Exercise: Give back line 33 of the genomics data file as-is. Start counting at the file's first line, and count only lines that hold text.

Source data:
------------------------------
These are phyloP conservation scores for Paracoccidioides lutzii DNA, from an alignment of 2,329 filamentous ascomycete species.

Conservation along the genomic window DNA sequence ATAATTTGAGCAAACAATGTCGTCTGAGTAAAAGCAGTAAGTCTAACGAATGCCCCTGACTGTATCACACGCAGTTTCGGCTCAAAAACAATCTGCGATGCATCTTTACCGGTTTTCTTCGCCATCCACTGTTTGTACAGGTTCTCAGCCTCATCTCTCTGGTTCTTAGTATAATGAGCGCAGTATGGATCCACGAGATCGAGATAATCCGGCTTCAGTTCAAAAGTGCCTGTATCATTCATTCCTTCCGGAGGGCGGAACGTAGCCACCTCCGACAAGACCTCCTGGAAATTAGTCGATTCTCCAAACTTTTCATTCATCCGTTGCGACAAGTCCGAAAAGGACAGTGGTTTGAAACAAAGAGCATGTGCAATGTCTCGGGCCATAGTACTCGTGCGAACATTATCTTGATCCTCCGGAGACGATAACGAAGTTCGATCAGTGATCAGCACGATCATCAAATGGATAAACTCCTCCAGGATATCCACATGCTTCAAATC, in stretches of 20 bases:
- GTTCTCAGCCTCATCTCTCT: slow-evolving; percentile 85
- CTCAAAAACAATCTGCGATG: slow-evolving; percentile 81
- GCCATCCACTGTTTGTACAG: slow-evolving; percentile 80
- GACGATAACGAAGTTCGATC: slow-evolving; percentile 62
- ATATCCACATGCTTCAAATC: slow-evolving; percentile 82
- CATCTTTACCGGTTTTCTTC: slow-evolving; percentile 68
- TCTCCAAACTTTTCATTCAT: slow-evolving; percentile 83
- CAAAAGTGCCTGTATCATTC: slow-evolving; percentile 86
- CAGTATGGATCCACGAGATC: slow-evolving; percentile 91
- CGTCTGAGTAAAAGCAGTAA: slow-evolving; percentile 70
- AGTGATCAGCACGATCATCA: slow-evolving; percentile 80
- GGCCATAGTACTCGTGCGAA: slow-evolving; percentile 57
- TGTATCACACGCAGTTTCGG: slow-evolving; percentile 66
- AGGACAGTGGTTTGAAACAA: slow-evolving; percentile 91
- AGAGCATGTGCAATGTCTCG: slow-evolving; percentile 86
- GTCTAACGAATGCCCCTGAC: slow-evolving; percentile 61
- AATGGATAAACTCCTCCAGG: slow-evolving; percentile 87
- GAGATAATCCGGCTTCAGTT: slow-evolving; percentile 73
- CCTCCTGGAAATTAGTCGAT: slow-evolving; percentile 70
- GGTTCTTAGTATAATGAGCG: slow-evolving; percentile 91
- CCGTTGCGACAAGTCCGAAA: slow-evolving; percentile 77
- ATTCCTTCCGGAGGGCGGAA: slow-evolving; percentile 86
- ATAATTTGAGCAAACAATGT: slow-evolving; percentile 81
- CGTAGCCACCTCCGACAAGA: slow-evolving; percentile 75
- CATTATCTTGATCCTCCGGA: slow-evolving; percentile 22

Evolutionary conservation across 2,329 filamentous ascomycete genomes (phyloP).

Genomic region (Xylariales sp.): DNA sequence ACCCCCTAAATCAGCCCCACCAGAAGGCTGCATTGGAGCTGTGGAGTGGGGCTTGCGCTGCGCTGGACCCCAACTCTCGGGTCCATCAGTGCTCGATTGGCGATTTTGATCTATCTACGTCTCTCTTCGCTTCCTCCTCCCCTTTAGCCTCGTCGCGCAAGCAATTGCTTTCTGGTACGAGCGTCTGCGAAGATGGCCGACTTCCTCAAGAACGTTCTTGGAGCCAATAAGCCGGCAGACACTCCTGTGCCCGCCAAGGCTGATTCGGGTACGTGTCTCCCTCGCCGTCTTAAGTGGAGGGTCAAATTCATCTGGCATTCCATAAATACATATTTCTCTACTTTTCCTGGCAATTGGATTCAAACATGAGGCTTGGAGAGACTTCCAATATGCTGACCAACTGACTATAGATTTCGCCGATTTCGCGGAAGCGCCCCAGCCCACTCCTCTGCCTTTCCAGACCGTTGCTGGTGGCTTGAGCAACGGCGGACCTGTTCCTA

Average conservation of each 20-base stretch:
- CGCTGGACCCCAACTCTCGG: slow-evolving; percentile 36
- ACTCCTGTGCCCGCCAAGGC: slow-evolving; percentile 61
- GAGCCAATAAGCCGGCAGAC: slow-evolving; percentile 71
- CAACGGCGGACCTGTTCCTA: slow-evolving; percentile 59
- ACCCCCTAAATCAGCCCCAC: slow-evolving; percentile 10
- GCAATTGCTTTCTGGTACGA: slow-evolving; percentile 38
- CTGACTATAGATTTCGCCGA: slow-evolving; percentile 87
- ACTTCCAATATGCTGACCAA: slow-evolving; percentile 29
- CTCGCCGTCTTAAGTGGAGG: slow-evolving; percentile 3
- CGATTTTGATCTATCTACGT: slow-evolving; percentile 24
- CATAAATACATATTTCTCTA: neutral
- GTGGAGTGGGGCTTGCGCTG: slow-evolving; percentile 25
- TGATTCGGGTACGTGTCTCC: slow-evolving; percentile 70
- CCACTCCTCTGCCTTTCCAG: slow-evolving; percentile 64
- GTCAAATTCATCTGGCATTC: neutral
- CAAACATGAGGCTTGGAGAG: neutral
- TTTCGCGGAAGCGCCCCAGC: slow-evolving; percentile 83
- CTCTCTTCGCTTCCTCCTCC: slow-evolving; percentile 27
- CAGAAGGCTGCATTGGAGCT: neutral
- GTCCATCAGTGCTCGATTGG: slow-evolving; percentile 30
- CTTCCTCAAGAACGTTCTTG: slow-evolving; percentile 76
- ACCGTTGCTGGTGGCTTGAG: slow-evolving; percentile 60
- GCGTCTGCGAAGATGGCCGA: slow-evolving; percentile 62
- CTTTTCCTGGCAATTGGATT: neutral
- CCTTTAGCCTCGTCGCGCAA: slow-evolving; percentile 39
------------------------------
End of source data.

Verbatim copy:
- GAGCCAATAAGCCGGCAGAC: slow-evolving; percentile 71